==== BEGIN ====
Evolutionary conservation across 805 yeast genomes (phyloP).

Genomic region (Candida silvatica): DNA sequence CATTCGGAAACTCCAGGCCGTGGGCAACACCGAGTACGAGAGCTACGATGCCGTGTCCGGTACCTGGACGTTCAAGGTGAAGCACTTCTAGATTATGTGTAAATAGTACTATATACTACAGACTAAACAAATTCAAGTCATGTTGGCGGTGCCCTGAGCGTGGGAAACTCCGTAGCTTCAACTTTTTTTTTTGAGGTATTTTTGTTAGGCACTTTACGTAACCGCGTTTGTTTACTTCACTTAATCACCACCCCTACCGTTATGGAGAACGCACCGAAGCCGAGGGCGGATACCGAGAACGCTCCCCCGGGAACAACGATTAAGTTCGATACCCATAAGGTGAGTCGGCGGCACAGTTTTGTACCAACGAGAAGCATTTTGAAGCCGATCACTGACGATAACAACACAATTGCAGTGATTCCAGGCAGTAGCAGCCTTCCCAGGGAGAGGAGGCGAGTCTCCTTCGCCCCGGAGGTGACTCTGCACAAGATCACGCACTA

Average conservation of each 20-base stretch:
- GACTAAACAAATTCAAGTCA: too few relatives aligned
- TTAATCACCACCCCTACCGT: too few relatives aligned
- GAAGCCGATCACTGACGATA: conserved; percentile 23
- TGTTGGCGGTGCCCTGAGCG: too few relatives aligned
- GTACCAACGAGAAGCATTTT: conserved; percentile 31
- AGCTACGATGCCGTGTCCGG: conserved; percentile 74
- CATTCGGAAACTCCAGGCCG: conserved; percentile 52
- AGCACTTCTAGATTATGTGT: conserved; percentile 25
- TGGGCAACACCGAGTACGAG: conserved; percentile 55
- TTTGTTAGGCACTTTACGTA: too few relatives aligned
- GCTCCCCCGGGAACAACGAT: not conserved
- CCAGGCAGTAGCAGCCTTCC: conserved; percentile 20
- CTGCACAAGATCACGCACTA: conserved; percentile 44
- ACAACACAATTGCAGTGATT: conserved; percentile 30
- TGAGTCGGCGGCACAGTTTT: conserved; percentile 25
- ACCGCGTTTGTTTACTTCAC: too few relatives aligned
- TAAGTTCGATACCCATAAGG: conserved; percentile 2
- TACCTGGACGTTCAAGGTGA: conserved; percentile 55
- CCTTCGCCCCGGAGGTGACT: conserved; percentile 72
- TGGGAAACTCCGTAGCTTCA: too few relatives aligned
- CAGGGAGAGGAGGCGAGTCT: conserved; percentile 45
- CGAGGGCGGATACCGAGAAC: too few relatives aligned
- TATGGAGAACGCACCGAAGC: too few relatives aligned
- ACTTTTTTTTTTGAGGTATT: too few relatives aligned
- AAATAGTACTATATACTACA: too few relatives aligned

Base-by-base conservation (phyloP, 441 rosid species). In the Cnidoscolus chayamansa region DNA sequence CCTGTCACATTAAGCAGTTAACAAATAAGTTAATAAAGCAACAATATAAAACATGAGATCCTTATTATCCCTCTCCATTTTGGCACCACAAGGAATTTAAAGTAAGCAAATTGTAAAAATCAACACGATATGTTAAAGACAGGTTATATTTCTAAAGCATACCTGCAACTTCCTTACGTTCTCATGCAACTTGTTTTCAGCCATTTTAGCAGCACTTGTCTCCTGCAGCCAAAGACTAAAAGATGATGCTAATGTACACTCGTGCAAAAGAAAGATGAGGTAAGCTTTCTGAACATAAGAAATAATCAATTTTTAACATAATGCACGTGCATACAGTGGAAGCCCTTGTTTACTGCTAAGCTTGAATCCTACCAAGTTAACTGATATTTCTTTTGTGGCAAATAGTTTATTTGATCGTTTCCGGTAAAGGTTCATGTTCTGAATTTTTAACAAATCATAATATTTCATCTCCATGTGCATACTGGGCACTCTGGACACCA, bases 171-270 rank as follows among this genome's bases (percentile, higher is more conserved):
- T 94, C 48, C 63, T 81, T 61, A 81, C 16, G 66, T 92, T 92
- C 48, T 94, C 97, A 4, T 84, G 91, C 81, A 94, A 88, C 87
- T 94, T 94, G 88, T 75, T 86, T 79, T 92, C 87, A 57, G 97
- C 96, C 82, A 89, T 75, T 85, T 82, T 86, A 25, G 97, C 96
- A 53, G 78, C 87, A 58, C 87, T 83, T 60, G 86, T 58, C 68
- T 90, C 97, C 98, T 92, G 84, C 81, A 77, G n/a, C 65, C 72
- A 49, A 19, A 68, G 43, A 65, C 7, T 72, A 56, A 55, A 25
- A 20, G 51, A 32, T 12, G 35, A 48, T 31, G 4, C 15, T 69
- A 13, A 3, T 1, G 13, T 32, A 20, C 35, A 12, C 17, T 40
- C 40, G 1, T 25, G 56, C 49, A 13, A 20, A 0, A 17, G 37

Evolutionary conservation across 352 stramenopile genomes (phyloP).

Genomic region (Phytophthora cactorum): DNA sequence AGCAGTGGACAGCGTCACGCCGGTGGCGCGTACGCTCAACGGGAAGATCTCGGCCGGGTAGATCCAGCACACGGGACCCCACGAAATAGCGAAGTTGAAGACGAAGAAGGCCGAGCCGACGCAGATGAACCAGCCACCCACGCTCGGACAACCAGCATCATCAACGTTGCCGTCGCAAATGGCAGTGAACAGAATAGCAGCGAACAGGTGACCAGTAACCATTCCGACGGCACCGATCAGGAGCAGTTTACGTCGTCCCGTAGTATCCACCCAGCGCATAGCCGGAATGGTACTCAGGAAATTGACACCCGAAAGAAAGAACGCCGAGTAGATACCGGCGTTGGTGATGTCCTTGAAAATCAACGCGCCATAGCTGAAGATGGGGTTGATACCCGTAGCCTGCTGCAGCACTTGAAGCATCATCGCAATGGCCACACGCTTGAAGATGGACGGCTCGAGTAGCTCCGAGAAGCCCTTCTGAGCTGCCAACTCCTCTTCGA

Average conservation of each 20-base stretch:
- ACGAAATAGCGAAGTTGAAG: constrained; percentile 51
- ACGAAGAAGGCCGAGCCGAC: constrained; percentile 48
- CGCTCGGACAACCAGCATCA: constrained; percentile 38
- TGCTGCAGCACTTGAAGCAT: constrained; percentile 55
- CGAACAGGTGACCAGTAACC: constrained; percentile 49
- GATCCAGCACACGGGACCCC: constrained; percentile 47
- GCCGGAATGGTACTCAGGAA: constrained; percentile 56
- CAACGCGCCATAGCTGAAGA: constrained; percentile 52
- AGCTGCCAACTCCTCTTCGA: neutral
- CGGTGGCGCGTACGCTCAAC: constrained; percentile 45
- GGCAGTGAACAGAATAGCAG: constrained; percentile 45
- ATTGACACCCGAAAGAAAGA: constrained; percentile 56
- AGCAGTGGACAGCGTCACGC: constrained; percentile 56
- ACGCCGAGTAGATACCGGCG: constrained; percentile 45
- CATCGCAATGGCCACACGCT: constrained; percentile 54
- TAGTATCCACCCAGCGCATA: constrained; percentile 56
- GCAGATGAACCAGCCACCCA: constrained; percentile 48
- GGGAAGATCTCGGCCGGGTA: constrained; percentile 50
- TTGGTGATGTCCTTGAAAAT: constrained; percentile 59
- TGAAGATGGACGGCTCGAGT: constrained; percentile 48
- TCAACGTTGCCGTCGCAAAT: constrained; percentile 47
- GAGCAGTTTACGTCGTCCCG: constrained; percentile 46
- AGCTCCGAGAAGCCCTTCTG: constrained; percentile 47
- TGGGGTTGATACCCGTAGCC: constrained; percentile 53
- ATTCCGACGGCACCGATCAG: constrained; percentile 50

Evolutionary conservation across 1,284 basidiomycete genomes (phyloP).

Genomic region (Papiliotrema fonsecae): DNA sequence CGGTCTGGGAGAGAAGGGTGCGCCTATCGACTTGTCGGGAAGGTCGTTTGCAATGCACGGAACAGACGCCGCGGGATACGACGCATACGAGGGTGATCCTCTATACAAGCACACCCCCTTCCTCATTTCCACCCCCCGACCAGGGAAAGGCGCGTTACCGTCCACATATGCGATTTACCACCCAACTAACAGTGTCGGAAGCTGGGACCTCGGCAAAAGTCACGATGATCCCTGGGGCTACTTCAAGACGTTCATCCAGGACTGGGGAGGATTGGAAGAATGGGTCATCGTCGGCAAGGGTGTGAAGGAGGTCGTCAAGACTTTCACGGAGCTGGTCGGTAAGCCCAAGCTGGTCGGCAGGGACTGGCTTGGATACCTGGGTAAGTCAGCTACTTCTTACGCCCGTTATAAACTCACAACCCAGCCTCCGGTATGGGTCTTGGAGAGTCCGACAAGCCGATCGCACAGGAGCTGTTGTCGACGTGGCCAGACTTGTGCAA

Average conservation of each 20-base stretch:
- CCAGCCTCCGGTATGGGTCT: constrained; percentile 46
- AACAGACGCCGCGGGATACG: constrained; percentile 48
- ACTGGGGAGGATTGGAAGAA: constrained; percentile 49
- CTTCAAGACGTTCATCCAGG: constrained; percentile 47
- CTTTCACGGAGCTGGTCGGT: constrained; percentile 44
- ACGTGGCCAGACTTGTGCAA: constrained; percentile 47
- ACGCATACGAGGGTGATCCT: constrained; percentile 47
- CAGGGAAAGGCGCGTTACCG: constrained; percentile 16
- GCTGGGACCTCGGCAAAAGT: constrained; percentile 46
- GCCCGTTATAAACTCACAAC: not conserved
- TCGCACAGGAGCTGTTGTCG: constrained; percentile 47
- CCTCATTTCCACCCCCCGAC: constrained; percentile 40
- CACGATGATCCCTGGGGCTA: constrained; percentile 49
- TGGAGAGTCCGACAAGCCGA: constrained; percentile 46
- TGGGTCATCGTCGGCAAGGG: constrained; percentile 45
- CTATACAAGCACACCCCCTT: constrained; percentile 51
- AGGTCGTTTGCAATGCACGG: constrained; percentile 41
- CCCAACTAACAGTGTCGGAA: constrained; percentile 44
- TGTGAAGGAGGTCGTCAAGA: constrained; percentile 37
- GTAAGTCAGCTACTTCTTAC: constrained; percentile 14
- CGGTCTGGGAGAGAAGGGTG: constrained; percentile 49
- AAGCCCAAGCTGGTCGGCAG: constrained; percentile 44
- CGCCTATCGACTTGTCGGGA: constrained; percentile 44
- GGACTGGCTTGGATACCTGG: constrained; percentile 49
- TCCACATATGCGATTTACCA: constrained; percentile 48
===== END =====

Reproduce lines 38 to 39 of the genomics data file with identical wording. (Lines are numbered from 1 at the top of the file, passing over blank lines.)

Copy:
- A 13, A 3, T 1, G 13, T 32, A 20, C 35, A 12, C 17, T 40
- C 40, G 1, T 25, G 56, C 49, A 13, A 20, A 0, A 17, G 37